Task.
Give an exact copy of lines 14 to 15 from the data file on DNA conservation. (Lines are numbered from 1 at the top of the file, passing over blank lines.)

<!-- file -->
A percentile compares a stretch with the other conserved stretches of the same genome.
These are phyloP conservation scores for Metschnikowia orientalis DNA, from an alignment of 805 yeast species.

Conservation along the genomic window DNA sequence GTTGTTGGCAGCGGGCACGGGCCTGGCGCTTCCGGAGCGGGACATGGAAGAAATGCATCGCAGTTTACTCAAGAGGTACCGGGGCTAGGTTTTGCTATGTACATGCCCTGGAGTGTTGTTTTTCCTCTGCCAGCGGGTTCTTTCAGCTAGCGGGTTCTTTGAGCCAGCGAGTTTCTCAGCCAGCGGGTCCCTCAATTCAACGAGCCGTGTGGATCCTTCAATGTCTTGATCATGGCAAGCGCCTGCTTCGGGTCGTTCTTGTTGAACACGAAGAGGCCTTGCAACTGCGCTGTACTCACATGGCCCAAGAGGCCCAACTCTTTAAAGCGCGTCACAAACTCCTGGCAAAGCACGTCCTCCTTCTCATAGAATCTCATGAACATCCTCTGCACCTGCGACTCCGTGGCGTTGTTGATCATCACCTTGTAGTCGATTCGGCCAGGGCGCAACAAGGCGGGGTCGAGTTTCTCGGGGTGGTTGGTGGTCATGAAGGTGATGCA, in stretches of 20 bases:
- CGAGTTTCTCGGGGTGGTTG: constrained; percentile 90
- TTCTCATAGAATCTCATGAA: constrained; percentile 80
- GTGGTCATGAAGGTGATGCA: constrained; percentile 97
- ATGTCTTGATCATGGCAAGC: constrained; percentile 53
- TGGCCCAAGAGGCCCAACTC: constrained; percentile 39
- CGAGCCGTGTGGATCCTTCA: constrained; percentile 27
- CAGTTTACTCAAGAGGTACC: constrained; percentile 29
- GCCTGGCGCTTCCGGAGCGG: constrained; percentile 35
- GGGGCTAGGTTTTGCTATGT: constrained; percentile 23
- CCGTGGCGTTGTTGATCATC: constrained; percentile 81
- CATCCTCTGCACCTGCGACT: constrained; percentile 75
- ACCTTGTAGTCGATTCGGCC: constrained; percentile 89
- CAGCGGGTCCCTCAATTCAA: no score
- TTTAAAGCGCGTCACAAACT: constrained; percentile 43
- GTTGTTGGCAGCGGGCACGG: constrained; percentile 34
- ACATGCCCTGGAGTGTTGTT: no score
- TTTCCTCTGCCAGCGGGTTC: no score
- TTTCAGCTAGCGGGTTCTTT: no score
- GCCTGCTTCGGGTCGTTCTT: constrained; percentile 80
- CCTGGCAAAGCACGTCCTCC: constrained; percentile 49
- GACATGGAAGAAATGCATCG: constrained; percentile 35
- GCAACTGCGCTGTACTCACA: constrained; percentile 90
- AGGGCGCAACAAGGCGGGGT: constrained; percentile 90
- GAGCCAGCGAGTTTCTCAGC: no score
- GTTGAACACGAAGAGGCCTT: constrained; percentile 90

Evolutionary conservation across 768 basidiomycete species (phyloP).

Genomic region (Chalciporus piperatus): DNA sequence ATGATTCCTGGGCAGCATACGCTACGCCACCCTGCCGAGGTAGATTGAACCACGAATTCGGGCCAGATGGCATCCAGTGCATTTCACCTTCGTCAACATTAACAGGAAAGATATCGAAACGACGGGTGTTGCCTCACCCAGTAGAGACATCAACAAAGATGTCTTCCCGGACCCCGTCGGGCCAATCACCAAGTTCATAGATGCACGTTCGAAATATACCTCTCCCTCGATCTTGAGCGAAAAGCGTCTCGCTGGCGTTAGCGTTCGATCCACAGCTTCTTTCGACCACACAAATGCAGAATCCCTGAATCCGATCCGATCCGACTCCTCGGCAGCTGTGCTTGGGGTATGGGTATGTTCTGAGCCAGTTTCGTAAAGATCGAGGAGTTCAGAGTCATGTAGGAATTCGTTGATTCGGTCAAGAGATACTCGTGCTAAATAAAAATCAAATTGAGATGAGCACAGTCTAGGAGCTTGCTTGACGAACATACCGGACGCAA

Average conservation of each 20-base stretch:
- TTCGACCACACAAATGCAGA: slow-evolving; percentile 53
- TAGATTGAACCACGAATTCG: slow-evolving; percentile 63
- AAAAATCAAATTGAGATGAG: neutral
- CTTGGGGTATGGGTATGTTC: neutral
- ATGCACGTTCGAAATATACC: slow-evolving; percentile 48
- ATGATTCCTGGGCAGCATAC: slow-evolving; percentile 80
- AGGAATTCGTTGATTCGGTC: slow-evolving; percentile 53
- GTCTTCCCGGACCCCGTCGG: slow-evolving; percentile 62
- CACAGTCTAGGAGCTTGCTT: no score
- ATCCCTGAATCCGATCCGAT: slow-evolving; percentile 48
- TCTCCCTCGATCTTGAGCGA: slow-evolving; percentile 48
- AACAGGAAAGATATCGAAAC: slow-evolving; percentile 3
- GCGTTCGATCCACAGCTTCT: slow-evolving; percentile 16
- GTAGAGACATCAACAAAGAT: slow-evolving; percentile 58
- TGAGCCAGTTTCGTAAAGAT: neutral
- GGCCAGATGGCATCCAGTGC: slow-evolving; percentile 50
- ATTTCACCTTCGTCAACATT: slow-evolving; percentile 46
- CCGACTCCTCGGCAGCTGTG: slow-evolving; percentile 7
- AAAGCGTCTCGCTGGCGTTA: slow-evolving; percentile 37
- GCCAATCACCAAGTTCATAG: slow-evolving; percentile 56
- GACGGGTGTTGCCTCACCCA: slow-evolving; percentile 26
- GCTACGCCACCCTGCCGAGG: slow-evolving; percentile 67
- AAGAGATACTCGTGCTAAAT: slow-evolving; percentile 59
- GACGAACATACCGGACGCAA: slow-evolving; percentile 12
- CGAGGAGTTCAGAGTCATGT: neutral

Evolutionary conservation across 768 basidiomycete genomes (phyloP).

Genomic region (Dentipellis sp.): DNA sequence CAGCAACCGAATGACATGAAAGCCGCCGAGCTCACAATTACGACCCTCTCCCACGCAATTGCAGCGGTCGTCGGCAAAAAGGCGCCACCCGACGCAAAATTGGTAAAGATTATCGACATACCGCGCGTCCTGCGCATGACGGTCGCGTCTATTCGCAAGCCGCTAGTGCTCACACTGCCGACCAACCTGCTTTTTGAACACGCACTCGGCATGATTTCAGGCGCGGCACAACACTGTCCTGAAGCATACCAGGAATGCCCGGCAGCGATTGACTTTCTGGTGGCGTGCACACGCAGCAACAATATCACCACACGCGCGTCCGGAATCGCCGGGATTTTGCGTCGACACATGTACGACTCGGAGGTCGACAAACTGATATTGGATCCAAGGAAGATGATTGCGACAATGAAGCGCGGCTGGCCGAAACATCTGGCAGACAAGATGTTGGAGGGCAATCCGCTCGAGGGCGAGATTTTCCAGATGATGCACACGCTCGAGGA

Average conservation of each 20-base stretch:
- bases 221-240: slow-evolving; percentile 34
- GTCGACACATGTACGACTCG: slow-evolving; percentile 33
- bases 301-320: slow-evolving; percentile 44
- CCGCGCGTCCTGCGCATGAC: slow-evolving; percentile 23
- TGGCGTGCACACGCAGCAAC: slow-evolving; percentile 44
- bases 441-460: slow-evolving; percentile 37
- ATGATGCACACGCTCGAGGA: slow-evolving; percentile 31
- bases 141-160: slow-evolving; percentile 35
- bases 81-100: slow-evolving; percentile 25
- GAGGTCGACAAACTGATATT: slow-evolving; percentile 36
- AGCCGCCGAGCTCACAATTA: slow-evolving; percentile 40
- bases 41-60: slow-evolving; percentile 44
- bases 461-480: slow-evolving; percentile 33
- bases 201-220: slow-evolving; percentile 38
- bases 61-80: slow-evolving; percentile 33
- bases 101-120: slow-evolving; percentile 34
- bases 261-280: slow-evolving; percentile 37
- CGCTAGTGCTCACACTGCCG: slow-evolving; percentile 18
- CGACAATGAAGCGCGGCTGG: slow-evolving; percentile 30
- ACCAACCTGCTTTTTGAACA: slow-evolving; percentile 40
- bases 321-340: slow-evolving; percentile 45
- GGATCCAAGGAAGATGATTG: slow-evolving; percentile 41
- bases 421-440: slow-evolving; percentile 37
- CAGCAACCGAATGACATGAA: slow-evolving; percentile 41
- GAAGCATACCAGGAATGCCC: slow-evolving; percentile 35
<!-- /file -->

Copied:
- CATCCTCTGCACCTGCGACT: constrained; percentile 75
- ACCTTGTAGTCGATTCGGCC: constrained; percentile 89